Migration, Movement, Borders and States
Humans have always been on the move. In recent decades, people’s movements became contentious or outright illegal. States regulate the flux of people on the move by policing border-crossing in space and time, rendering people and their presence in the global North illegal or temporary at best. Even when they are “in”, numerous categories of people remain undesired or marginal, through both structural and everyday forms of exclusion. This forces people to create ever new modes of belonging. Researchers at the department look into what migration and its associated topics tell us about states, laws, and how people find ways to overcome exclusion on the core-periphery continuum. For instance, we study how the social exclusion of Roma reflects onto the Roma’s own notions and practices of social order and moral norms, as well as follow the migration patterns, employment trajectories, and networks of Ghanaian footballers moving to Sweden. A third theme is Artistic Citizenship, which involves the study of social inclusion among young migrants and/or their children through artistic practices.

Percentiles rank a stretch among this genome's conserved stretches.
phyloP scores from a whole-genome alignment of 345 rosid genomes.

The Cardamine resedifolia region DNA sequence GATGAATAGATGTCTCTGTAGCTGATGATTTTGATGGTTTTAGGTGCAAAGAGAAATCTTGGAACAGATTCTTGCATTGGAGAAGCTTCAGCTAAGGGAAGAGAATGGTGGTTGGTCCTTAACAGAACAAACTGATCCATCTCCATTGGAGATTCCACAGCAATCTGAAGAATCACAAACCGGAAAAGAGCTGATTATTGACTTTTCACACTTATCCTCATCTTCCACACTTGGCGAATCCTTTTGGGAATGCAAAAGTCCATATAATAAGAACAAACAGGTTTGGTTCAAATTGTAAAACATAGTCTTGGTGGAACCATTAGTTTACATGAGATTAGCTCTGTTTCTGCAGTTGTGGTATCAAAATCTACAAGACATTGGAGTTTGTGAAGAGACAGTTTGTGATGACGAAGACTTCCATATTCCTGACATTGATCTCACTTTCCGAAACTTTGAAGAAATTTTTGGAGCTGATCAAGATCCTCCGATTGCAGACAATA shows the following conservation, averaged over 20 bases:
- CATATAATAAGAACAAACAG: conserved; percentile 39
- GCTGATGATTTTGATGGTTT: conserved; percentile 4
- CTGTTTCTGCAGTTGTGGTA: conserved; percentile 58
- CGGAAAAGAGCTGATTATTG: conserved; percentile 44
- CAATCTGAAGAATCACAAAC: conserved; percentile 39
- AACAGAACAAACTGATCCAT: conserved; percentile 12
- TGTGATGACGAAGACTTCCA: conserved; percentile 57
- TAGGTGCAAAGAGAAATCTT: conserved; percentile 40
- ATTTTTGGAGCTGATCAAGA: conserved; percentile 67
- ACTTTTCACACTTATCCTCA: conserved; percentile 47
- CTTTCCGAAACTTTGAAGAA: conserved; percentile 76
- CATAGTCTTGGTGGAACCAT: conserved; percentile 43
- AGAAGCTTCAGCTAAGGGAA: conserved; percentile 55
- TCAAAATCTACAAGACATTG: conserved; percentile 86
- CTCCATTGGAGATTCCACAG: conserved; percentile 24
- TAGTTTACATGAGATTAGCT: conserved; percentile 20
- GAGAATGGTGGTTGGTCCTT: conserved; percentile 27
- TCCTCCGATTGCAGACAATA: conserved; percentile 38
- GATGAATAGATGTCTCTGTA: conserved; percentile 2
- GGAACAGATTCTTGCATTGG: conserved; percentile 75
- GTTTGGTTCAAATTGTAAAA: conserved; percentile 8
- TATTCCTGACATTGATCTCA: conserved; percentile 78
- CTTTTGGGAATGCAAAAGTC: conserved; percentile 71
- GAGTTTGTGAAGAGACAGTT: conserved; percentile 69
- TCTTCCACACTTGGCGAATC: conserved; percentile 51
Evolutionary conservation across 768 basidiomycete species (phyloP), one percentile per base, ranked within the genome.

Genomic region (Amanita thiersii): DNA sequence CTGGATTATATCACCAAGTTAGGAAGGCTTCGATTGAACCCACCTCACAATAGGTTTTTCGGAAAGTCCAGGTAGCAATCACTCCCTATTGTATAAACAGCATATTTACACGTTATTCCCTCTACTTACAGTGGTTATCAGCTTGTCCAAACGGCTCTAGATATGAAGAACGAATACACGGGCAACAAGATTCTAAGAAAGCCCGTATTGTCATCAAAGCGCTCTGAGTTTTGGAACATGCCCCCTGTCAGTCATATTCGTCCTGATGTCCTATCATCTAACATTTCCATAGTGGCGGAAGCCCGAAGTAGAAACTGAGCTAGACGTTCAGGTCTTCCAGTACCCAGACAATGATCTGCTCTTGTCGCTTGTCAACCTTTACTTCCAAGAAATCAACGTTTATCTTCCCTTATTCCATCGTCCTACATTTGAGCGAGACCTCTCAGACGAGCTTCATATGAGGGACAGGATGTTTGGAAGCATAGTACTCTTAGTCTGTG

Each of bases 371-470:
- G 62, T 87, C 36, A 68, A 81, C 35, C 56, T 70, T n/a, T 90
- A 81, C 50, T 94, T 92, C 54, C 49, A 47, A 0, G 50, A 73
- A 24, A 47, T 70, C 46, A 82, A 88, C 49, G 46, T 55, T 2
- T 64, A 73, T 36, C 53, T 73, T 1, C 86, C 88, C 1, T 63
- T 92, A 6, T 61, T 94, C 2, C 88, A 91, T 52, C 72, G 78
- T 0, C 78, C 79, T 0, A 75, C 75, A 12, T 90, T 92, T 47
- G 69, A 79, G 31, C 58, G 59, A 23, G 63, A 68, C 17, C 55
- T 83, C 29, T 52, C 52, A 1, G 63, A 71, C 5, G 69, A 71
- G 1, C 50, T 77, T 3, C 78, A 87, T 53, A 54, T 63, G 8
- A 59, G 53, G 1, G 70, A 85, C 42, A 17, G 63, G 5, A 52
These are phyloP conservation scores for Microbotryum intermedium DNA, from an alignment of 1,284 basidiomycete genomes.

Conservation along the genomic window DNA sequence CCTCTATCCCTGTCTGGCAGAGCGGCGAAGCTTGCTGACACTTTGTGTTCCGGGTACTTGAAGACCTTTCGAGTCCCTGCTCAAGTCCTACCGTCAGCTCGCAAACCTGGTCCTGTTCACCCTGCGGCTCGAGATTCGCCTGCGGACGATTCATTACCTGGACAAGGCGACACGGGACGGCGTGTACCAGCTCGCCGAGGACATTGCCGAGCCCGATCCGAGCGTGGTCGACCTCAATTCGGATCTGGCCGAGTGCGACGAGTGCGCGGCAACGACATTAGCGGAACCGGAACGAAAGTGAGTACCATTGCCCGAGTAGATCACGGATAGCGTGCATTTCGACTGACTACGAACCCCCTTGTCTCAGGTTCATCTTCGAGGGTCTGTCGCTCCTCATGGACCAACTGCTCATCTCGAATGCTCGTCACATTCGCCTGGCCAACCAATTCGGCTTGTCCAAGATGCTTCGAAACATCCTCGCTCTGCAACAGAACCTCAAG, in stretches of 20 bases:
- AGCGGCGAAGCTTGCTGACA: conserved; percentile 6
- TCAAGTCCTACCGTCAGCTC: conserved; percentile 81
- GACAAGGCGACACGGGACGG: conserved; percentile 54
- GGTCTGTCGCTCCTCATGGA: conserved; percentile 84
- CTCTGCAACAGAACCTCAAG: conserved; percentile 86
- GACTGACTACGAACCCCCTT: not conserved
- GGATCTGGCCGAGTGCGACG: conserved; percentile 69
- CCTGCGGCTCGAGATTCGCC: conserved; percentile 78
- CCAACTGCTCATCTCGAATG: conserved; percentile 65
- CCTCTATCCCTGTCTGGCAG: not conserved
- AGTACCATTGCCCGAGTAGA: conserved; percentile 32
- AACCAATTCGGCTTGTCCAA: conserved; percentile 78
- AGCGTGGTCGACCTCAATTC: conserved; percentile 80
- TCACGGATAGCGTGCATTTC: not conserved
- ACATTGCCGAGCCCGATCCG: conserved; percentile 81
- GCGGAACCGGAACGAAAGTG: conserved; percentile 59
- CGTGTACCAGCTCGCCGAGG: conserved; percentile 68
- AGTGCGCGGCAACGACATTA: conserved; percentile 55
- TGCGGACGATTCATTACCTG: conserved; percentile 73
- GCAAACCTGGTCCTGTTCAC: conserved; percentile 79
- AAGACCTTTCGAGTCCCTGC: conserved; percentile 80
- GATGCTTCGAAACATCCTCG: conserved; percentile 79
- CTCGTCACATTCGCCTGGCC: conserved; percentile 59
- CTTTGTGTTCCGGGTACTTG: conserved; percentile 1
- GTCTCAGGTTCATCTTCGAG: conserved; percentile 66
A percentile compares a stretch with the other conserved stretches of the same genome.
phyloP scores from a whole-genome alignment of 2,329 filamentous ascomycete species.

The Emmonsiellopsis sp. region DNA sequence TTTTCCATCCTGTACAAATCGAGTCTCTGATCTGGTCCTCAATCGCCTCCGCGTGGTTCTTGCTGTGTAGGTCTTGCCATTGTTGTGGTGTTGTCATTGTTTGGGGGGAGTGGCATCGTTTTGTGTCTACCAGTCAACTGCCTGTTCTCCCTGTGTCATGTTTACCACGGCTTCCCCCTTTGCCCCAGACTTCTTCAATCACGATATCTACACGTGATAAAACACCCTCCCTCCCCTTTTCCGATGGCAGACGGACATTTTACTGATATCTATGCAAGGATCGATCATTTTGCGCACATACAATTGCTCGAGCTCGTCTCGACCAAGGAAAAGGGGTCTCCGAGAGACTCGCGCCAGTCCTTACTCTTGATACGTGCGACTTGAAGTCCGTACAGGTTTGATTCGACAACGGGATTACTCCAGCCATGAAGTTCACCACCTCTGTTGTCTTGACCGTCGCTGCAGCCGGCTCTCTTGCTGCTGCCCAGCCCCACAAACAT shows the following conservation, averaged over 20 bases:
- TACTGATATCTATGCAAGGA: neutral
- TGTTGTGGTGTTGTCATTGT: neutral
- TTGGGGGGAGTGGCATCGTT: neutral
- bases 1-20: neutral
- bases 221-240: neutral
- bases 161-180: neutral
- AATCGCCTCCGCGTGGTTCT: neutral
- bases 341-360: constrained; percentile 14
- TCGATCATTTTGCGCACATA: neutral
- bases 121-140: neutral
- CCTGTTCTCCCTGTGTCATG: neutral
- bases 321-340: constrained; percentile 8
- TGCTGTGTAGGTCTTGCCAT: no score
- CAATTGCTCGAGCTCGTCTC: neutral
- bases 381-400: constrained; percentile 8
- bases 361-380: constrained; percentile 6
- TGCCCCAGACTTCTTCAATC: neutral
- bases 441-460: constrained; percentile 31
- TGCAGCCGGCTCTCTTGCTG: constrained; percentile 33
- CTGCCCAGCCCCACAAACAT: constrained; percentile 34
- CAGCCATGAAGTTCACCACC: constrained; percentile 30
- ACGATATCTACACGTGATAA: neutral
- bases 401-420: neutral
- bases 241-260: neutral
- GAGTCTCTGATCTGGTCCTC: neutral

Key words: inclusion & exclusion, governance, borders & time, transnationalism, networks, racism, minorities, citizenship, criminalization